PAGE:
TELECOM Digest OnLine - Sorted: AOL to Launch Video Search Engine

AOL to Launch Video Search Engine

Kenneth Li (
Mon, 31 Jul 2006 12:31:06 -0500

Kenneth Li

AOL plans to announce on Monday it will test launch a new Internet
video service in an attempt to demonstrate how much it has learned
from mistakes that cost the once reigning king of the online world its
leading position.

The new service, AOL Video, aims to be the one-stop shop for online
videos and will let users search for videos across the Web, upload
their own, or buy or watch for free thousands of TV shows from any one
of 45 video-on-demand channels on nearly any device.

Users will also be able to subscribe and rent videos later this year,
executives said.

These channels will include shows licensed from Viacom Inc.'s MTV,
Nickelodeon and Comedy Central networks, A&E Television Networks, and
corporate sibling Warner Bros.

The launch comes at a critical moment at the online division of Time
Warner Inc. and precedes a presentation by AOL on Wednesday, when it
will lay out a new strategic plan widely believed to involve giving
away its e-mail and Web services away for free to boost online
advertising sales.

Getting AOL right could significantly boost the share price of the
world's largest media company, which touched a two-year low in July
and trades at a relative discount to its big media peers, investors
have said.

Experts said AOL's service could face a tough time as it has lost its
cachet among young male audience, considered the most voracious
consumers of online videos, according to Jupiter Research analyst
Joseph Laszlo.

But AOL sees the growing popularity of viewing TV shows -- not just
among young guys but across other age and gender categories -- as
ample opportunity. "What we've really seen in the market for online
video consumption ... (is that) it is moving quickly from early
adopter to early majority," Kevin Conroy, executive vice president of
AOL, said in an interview last week.

"We're in a really good place to help fuel this and bring this
together, Conroy said.

AOL's new video portal plays a significant role in the company's
transformation from a business that relied on subscriptions for 80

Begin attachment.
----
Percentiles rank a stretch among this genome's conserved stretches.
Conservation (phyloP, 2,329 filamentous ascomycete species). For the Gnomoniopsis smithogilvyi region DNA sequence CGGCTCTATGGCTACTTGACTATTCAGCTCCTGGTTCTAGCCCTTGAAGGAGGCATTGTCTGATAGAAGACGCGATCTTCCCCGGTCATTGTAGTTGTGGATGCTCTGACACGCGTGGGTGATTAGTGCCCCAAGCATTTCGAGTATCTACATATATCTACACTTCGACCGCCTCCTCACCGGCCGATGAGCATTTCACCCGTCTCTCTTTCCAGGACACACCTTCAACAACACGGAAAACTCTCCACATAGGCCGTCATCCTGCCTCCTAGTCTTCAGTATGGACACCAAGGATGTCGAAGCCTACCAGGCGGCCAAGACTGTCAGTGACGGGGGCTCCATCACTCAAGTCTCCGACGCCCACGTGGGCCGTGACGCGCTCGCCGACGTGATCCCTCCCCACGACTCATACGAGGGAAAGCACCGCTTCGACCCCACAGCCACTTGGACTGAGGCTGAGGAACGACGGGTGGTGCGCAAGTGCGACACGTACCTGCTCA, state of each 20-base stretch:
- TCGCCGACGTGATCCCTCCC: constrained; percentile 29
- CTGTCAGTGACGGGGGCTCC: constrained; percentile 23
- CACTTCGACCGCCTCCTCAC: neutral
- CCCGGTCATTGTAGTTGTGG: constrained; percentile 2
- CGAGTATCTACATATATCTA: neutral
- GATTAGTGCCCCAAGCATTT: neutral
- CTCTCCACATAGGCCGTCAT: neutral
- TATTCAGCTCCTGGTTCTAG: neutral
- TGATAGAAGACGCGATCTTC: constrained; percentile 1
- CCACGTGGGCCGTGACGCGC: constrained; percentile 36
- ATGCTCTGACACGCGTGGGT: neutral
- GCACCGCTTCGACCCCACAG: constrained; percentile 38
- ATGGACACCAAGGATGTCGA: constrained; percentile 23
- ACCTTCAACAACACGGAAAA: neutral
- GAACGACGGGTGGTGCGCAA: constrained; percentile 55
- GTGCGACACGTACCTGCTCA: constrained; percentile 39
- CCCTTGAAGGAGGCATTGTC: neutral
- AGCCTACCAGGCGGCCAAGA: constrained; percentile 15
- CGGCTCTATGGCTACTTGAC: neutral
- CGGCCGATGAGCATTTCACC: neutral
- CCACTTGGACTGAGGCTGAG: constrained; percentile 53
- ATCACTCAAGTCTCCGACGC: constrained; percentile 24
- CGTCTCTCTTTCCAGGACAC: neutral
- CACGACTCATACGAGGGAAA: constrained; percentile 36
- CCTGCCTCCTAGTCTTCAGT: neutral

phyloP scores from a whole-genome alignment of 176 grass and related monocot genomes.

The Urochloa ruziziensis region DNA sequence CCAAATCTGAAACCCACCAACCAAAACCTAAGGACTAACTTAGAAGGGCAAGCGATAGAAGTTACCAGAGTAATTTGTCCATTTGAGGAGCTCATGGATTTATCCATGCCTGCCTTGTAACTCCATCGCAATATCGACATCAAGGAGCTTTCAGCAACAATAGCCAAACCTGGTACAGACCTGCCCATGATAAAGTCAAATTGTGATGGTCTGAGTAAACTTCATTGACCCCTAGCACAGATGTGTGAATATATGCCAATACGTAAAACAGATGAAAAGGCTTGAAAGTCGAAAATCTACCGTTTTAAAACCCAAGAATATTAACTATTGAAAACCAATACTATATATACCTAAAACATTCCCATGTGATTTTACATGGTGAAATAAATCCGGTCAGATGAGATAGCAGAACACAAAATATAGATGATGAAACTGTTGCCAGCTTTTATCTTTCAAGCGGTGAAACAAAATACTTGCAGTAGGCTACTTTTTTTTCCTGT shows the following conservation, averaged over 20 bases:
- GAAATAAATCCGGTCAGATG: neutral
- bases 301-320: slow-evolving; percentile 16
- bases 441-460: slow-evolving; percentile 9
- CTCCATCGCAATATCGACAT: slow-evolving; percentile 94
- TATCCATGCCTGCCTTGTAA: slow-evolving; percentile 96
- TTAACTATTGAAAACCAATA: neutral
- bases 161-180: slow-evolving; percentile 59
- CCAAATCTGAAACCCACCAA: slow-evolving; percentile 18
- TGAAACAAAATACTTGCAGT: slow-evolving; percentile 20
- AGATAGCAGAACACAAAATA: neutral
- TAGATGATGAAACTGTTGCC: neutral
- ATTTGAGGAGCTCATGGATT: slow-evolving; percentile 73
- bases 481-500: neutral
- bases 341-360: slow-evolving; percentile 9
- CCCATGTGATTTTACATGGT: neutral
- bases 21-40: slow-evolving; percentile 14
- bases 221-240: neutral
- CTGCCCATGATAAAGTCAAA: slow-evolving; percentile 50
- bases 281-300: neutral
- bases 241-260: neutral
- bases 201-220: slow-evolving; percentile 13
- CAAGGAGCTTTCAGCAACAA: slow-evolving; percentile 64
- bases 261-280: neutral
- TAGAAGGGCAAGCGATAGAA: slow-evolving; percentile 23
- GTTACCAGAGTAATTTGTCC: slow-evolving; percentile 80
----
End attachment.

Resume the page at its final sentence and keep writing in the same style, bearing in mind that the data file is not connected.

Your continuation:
percent of its sales to one driven primarily by online advertising
sales, executives said.

Once synonymous with getting online, AOL has been left in the dust in
recent years by faster moving rivals Google Inc. and Yahoo Inc.
(Nasdaq:YHOO - news), whose growth have been driven by ad sales from
text search engines, which AOL does not own.

Three years ago it began planting a stake in video search with the
purchase of video search engine Singingfish, and AOL announced the
purchase of Truveo in January. Unlike text search, with video AOL
opted to own, not lease, the business.

Still, the lion's share of Web video watchers have flocked to young
start-up, which claimed a 31.2 percent market share in the
week ending July 22, according to HitWise. News Corp.'s
came in second with 17.61 percent share, while AOL Video was ranked
ninth with less than 3 percent.


Technology industry analysts were impressed with AOL's video plans and
said it reflected a big change in how it viewed its place on the

While not earth-shattering, "Overall, AOL's service is very
comprehensive," said Brian Haven, a senior analyst at Forrester

"They're starting to really sink their teeth into Web 2.0
technologies," added Haven, referring to the second generation of Web
technologies that let people collaborate and share information online.

What impressed some reviewers was that AOL's video search let users
find what they wanted even if it meant sending viewers outside of AOL
to watch it. "It is a change ... to let people go and visit other
places," Jupiter's Laszlo said.

AOL also plans to let other Web sites incorporate its search
technologies directly onto their own sites, which text search engine
companies like Google have allowed for quite some time.

An area on AOL called UnCut video will let users upload, share and
talk about their own videos, like YouTube. Users can send videos in by
cellphone, handheld device or computer, Conroy said.

Viewers will also soon be able to watch some of the videos on handheld
devices and cellphones that support Microsoft Corp.'s copy protection

"If it's out there, you'll find it here," Conroy said.

AOL Video can be found at

Copyright 2006 Reuters Limited.

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